The Sixties Turn 50

2010 marked an important milestone in the preservation of Mid-Century Modern architecture, as structures built in 1960 started to reach the ripe old age of fifty.

While turning fifty strikes fear in the hearts of many -- especially in Los Angeles -- it's actually good for important buildings, since this age is the widely accepted threshold for consideration as historic. At the same time, preserving resources from the recent past poses new challenges, both technical and philosophical.

In fall 2009, the Conservancy and our Modern Committee launched a nine-month program to celebrate Greater Los Angeles' rich legacy of 1960s architecture and explore how best to preserve it.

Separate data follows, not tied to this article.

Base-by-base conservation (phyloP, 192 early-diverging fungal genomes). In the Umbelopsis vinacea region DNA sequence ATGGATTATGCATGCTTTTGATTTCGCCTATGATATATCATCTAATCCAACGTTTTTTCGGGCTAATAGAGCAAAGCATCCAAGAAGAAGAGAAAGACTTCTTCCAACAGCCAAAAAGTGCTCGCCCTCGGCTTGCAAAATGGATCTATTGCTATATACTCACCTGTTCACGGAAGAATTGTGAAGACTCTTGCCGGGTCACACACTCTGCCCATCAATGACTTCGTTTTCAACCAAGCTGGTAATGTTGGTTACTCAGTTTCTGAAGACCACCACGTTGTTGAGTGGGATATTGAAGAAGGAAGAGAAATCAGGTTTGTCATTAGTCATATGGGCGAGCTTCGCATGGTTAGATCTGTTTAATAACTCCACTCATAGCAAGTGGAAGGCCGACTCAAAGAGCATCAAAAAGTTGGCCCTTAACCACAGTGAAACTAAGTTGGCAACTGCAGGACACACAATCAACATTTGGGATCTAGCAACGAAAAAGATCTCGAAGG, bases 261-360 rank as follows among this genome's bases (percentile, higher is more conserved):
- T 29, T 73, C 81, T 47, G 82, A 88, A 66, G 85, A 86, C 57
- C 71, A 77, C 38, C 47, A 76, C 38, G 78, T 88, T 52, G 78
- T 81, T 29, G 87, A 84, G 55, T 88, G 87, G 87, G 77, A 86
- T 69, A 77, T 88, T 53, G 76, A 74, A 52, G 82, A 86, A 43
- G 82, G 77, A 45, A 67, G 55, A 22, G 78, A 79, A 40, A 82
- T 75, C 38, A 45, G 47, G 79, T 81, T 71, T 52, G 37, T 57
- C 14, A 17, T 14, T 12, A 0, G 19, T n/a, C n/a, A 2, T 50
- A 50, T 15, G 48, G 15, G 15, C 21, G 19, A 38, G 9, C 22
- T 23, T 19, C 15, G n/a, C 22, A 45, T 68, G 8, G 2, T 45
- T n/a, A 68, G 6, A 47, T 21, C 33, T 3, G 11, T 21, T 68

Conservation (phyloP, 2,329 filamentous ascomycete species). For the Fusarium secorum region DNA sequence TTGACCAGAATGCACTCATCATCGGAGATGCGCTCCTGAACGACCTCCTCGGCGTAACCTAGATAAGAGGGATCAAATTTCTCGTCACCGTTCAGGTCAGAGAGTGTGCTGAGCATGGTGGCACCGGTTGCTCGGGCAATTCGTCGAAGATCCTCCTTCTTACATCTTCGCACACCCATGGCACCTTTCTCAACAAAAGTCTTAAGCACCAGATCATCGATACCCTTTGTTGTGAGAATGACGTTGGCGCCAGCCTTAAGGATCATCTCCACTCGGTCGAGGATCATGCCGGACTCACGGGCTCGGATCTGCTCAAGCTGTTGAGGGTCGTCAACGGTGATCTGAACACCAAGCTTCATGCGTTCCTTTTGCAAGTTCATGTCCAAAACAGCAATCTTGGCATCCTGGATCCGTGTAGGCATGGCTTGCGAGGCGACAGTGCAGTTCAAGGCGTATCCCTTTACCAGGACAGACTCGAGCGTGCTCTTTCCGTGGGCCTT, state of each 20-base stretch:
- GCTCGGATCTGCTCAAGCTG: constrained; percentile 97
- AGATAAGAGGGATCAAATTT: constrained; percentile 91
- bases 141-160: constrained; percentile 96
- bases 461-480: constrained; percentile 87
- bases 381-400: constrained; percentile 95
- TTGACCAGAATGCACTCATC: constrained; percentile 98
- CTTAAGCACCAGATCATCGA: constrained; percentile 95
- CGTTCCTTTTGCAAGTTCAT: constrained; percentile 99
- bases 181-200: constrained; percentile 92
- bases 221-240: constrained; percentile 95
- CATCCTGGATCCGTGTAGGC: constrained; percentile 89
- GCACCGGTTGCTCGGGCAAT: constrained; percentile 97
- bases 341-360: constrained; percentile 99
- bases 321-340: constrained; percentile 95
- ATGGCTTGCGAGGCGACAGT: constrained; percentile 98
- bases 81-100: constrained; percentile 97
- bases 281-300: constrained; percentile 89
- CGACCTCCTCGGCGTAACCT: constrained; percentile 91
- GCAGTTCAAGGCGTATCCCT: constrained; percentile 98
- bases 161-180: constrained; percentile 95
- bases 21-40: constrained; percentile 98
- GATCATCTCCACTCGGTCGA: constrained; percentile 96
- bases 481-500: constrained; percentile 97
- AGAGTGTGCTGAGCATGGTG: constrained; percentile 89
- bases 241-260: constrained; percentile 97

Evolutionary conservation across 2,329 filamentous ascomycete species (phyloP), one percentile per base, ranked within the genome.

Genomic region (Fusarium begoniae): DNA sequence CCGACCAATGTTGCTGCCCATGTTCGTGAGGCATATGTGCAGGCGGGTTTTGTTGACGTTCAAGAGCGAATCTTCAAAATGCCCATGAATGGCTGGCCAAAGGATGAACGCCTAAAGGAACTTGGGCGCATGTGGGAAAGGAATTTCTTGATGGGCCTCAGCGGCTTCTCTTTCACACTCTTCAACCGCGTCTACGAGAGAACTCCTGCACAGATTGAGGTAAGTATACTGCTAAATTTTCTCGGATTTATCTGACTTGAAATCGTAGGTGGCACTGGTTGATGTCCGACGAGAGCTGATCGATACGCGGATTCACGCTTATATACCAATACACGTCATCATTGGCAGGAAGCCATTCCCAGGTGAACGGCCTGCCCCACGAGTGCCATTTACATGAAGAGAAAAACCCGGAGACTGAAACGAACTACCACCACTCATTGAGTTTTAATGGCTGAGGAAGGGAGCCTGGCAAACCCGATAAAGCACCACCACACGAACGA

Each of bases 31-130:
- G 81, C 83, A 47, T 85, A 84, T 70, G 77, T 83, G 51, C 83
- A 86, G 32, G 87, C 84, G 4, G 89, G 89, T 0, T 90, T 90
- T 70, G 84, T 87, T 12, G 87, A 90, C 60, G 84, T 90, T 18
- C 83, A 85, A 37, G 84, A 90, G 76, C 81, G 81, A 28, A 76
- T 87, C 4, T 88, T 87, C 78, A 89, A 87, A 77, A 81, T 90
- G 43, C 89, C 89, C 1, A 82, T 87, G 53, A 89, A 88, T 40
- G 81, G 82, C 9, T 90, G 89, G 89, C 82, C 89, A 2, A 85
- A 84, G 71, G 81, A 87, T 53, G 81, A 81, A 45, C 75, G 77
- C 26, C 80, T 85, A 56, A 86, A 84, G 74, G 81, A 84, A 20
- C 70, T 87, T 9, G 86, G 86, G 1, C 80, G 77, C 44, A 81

The Sixties Turn 50 encompassed two architectural tours, panel discussions, partner events, a family picnic, and an online People's Choice poll of readers' favorite places from the 1960s. The resulting (and completely unofficial) Top 60 of the '60s is now a mobile app (available for iOS now and we hope, Android soon).

Did our focus on such young buildings raise some eyebrows? Of course. But it also raised some important questions that preservationists are grappling with across the country and the globe about how to ensure a future for the places of our recent past.